Maryland is violating the rights of the poor by failing to provide them with taxpayer-funded lawyers at bail hearings, according to a suit filed on their behalf yesterday by a Baltimore law firm.
The class action suit filed by Venable LLP targets procedures at the crowded Baltimore Central Booking and Intake Facility but has broader ramifications for jails throughout Maryland, lawyers say.
In Maryland, suspects make initial appearances before appointed district court commissioners, who decide whether to set bail, and, if so, how much it should be. No formal legal training is required to become a commissioner.
"This lawsuit breaks new ground because it's the first time a lawyer has argued that the right to counsel extends to the initial appearance," said Douglas L. Colbert, a professor at the University of Maryland School of Law. A clinic he runs at the law school is assisting with the case.
The suit argues that, under the Maryland Public Defender Act, those charged with crimes are entitled to counsel at "all stages" of a criminal proceeding - including the initial bail hearing. Those who can't afford a lawyer should be represented by a public defender, the lawsuit says. The state should also ensure that private lawyers - who are sometimes kept out of the hearings because of security or space concerns - also have access, Colbert said.
Criminal suspects who are not represented at such hearings are "less likely to be released on their own recognizance, more likely to have higher and unaffordable bail, and more likely to ... pay the expense of a bail bondsman's non-refundable fee to regain their freedom," the suit states.
"Prolonged detention of many of the arrestees detained in Central Booking is costly, wasteful and often unnecessary," lawyers argue in the case.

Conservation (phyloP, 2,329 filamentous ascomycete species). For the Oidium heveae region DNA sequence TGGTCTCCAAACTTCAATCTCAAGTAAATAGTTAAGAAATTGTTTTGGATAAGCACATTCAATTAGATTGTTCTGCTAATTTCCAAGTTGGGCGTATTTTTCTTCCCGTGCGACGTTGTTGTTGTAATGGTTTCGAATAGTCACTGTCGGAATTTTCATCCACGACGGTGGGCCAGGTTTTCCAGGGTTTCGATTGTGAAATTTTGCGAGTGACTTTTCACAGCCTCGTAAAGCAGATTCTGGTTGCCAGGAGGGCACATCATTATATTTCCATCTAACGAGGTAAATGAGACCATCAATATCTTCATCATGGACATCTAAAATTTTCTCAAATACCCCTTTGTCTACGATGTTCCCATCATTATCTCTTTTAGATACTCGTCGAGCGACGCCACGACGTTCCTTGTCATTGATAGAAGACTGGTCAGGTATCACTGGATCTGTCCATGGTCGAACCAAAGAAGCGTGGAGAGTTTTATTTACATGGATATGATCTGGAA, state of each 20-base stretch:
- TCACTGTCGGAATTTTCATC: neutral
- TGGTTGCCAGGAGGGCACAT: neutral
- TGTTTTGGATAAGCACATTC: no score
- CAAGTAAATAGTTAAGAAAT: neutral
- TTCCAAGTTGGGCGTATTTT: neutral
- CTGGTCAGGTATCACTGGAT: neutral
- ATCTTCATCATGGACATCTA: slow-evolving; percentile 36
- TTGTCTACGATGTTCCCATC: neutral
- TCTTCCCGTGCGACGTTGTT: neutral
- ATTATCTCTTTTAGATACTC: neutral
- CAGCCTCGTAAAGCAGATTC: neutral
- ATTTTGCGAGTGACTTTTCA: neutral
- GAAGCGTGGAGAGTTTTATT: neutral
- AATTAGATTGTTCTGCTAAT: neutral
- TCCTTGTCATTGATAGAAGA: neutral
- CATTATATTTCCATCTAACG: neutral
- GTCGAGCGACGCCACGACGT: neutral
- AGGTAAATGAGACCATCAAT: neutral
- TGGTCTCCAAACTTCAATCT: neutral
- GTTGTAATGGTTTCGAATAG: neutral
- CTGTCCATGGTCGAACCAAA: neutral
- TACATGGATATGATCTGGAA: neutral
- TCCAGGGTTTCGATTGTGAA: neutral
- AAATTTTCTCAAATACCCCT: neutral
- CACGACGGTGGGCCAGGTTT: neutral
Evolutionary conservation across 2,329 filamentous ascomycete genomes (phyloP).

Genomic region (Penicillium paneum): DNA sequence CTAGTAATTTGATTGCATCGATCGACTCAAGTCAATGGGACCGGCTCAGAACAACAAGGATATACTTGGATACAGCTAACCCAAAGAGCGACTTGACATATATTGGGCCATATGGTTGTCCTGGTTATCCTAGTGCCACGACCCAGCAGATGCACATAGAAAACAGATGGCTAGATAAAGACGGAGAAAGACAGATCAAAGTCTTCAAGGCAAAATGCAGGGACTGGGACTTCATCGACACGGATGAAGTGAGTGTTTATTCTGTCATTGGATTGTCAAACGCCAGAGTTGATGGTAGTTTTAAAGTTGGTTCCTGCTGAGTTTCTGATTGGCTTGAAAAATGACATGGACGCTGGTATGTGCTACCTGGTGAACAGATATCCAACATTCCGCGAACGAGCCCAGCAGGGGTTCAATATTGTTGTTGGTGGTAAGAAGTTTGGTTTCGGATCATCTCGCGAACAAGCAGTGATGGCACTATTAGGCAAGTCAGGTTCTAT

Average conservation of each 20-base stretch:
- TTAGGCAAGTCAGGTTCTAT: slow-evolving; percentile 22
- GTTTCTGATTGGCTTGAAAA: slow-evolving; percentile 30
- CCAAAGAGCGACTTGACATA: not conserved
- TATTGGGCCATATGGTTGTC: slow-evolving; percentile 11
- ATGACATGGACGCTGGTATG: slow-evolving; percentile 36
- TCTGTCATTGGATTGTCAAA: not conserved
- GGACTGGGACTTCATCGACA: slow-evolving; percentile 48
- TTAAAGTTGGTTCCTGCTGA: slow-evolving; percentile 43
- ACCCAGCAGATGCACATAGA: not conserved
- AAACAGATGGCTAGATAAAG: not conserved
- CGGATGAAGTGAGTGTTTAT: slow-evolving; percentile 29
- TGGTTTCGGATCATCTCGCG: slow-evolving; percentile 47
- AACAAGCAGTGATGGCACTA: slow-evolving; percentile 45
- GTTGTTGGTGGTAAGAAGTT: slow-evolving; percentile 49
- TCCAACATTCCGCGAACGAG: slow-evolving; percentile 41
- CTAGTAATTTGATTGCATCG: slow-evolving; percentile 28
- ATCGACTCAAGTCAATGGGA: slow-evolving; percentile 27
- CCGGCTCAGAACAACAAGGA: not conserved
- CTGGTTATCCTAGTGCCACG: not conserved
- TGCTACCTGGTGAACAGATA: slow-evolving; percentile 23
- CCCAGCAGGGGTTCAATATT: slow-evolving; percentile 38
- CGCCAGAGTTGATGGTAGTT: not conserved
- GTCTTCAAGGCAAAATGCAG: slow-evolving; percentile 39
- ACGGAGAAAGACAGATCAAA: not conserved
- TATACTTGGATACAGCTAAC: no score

The suit notes that prosecutors dismiss without trial or decline to prosecute 60 percent to 70 percent of the charges brought against Baltimore City defendants.
While a cost estimate for providing public defenders was not available yesterday, Colbert said past studies have shown that the expense would be more than offset by savings from reducing the number of people held in jail unnecessarily.
"With representation from the outset, many people would not be spending unnecessary time in jail and taxpayers would not be spending huge sums for people who should be released pending trial," Colbert said.
Colbert has long argued for reforms to the way Maryland handles bail for criminal suspects, but he said past attempts to make changes through legislation have been thwarted in the General Assembly by bail bond interests.
William E. Nolan, general counsel to the Maryland Public Defender's Office, said the agency was reviewing the suit yesterday and was not prepared to comment.
David W. Weissert, who oversees district court commissioners in Maryland, also said he wanted to review the suit more closely before commenting.
Colbert said he anticipates opposition from the bail bond industry because it profits from the current system.
As an example, he said, the bail for the lead plaintiff in the lawsuit, who was arrested for a misdemeanor drug offense, was set at $25,000. His family had had to pay a bail bondsman a 10 percent nonrefundable fee, or $2,500, to secure his release.
"It's excessive and far outside the ballpark of a reasonable bail," Colbert said. "His family paid $2,500 so he could get out of jail and go to work."
Even if individuals accused of a crime eventually are released after a bail review hearing, the suit notes, their detention "may result in missed work, loss of jobs, disruption of family life, or eviction from homes."
The suit says conditions at Central Booking are "overcrowded, harsh, and sometimes dangerous. ... Without an attorney, plaintiff's requests for needed medical treatment or for transfer to a safer location are much more likely to be ignored."
About 250 to 275 suspects are processed at Central Booking each day, the suit says, and the facility is often at or beyond capacity.
"At times, arrestees may share a small cell meant for a few people with as many as 10 to 15 individuals in extremely cramped quarters," the suit states.
The suit, which names Chief District Court Judge Ben C. Clyburn and several other court officials as defendants, claims failing to provide lawyers at bail hearings violates provisions of the Maryland and federal constitutions, as well as the Maryland Public Defender Act.